35 ft height at the end of the takeoff distance.
- An upper limit for VR is set to max tire speed.
Thus V2 is used in determining:
V2 shall not be less than:
- The required takeoff distance, prior to the end of which it should be
- The climb requirements limitaions.
- The obstacle clearance limitaions.
In practise, V2 should be used as climbout speed in case of engine
failure until the aircraft has attained a safe height above obstacles in the
takeoff direction. Flying at speeds below V2 will result in considerable
loss in climb performance and may crate problems regarding stall.
VFl up and VSl in are minimum speeds for retraction of FLAPS
and SLATS after takeoff.
VClean is the speed to be used in the final segment of a takeoff
with engine failure, i.e with "CLEAN" aircraft (after flap/slat retraction).
VP = Pattern speed is "maneuvering speeds" and gives better margin
to stall. Used in low level holdings, procedure and circuits.
VP clean "PATTERN CLEAN", normally the lowest speed with all
VMO Max operating IAS, limited by structural requirements.
MMO Max operating Mach, limited by high speed aerodynamics.
Rough Air Speed is the speed which should be used in connection with
VHOLD Speed to be used during holdings. Below FL 250 the same
as VP clean. FL 250-290 VP clean + 10 kt. Above FL 290
VP clean + 20 kt.
Vref is reference speed used to derive other speeds for different
phases of flight by adding of fixed increments. The amount to be added are stated
in the respective aircraft operating manual. When Vref is used without
additional flap suffix, it is based on the full landing configuration. Occasionally
it is necessary to use Vref based on other flap setting. In such cases
the configuration is always indicated as a suffix (Vref 20).
Landing runway length requirements are based on Vref at 50 ft over
the runway threshold.
VTH For aircraft not using Vref, landing runway
length requirements are based on VTH at 50 ft over the runway
- 1.1 times VMCA.
- 1.2 times VS.
Weight and balance.
In connection with issuance of loadsheet and flighplan, some specific load
control terms are used. This table shows the explanation in alphabetic order.
BW = Basic Weight. Basic empty weight, including:
DOW = Dry Operating Weight. Operational empty weight. Basic weight
plus operational items such as crew and pantry (equipment, food, beverages).
LW = Landing Weight. Takeoff weight minus trip fuel.
MLW = Maximum Landing Weight. Weight limitation for landing, governed by
structural and/or operational requirements.
MTOW = Maximum TakeOff Weight. Weight limitation for takeoff (brake release),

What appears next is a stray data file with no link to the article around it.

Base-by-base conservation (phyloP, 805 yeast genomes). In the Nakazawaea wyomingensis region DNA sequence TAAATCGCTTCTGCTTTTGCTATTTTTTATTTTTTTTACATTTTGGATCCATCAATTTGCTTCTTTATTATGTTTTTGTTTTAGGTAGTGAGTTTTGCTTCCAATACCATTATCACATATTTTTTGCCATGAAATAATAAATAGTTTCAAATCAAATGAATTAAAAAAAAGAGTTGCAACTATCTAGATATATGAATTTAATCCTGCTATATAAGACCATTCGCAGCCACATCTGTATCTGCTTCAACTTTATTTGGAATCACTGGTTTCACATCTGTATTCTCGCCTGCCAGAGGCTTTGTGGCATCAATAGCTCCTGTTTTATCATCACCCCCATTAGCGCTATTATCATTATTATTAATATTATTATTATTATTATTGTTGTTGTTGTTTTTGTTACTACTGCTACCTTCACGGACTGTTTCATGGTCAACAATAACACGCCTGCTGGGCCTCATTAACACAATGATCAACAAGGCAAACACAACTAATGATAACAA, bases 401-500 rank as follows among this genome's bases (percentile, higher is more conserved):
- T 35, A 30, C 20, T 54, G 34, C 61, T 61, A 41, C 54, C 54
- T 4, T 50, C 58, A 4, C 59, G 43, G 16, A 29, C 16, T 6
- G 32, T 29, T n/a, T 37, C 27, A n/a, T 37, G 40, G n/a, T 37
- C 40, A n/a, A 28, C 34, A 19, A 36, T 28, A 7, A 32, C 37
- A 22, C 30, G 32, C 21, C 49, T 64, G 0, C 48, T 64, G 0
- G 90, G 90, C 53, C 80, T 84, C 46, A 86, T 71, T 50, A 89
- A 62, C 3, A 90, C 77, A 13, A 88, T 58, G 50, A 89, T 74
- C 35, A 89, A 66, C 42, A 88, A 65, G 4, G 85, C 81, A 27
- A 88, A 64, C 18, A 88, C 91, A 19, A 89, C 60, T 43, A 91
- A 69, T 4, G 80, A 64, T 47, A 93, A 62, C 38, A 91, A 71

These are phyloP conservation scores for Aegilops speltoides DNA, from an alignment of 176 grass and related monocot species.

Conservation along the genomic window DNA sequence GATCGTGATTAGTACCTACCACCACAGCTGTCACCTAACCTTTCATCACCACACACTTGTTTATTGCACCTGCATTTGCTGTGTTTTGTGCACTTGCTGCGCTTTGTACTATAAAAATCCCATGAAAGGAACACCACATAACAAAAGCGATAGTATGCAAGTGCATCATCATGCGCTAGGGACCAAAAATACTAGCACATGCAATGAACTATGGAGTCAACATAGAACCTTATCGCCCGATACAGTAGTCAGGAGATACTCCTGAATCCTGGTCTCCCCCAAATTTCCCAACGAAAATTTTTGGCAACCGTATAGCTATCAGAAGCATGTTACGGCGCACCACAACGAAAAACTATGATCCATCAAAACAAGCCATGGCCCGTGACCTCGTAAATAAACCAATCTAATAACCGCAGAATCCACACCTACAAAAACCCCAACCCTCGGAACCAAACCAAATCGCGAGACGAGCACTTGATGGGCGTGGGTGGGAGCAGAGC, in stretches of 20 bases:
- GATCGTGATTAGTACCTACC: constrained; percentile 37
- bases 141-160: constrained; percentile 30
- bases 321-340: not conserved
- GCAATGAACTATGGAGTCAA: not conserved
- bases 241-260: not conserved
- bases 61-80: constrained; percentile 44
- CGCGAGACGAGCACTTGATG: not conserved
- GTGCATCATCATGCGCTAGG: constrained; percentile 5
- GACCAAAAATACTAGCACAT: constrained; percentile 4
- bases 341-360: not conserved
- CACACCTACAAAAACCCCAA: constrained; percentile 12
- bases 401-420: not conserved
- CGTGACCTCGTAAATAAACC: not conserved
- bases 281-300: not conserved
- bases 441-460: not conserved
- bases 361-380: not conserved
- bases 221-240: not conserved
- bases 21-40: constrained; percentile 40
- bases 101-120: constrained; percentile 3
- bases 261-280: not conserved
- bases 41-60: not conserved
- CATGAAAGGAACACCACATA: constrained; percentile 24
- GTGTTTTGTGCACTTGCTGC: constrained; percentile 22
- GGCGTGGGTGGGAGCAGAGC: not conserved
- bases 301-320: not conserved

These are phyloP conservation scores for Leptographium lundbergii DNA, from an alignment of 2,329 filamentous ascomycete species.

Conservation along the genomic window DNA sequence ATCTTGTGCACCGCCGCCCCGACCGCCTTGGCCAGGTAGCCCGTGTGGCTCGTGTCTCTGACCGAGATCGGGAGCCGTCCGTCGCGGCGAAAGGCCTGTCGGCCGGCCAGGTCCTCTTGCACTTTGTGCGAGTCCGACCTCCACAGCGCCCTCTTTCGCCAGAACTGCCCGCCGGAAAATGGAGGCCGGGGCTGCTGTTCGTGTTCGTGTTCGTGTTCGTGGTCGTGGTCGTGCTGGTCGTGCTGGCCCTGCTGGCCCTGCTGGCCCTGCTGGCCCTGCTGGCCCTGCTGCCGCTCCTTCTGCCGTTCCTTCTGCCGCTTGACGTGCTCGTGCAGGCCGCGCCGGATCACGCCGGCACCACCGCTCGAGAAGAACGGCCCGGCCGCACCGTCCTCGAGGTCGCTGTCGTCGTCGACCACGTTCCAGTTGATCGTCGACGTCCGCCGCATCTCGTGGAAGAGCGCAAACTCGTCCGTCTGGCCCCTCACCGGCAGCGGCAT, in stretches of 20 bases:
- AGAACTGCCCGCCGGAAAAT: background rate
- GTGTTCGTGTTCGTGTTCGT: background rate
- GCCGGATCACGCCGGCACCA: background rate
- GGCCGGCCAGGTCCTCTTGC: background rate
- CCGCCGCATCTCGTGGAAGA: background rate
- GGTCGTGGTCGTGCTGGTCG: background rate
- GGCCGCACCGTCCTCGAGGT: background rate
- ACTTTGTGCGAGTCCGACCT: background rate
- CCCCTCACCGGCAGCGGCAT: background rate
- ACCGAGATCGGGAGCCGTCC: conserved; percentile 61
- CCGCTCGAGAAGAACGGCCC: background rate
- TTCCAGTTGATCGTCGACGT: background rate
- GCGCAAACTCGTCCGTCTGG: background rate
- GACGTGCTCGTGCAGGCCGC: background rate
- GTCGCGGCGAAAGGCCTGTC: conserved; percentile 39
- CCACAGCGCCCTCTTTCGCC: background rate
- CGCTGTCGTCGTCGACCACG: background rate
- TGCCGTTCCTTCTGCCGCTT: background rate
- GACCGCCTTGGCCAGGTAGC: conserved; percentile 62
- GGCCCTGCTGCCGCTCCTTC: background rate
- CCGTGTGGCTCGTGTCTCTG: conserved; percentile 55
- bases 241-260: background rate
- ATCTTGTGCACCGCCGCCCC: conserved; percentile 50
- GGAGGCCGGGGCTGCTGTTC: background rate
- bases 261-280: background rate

governed by structural and/or operational requirements.
MZFW = Maximum Zero Fuel Weight. Structural weight limitation.
RW = Ramp Weight. Takeoff weight plus taxi fuel, i. e. weight of loaded
aircraft before starting the engines.
TOW = Takeoff Weight. Gross weight of aircraft at brake release for takeoff,
i.e. actual zero fuel weight plus takeoff fuel.
ZFW = Zero Fuel Weight. Dry operating weight plus total traffic load.
Ballast fuel. Non-usable fuel used for balancing purpose (only possible
on some aircraft). The ballast fuel is separated from takeoff fuel (usable fuel)
and loaded ia a separate tank. the fuel must not be consumed or jettisoned
Block fuel. Weight of total amount of fuel on board before starting taxi.
Burn-off fuel. Taxi fuel plus trip fuel.
Reserve fuel. Difference between takeoff fuel and trip fuel, consiting of:
- aircraft structure.
- unremovable equipment.
- unusable liquids (fuel, oil and others).
- standard loose equipment.
Taxi fuel. Weight of fuel to cover APU consumption, engine start and ground
maneuvers until start of takeoff. Standard weights are used which are, with a few
exceptions, applicable at every airport.
TOF = TakeOff Fuel. Weight of total usable fuel onboard at the moment of
takeoff (brake release).
Trip fuel. Weight of the precalculated fuel consumption from takeoff to
touchdown at the next point of landing.
Allowed traffic load. The weight remaining after the subtraction of the
operating weight from the allowed takeoff weight.
Deadload. Total weight of:
Total traffic load (total payload). Total weight of:
- Route reserve,
- holding, and
- additional fuel.
Underload. difference between allowed traffic load and load actually
BI = Basic Index. Center of gravity at basic weight (BW) expressed
as an index value.
CG = Center of Gravity. Point about which an aircraft would be balanced
DOI = Dry Operating Index. Center of gravity at dry operating weight
expressed as an index value. Basic index (BI) corrected for the
balance influence of the loads included in dry operating weight (DOW).
DLI = Dead Load Index. Dry operating index (DOI) corrected for
the balance influence of the load in compartments.
LIZFW = Loaded Index at Zero fuel weight. Deadload index (DLI) corrected
for the influence of passengers in cabin (fuel not included).
MAC = Mean Aerodynamic Chord. Imaginary reference line (chord) dividing
the wing areas producing the same amount of lift. Location of CG of loaded
aircraft is given as a percentage of the MAC.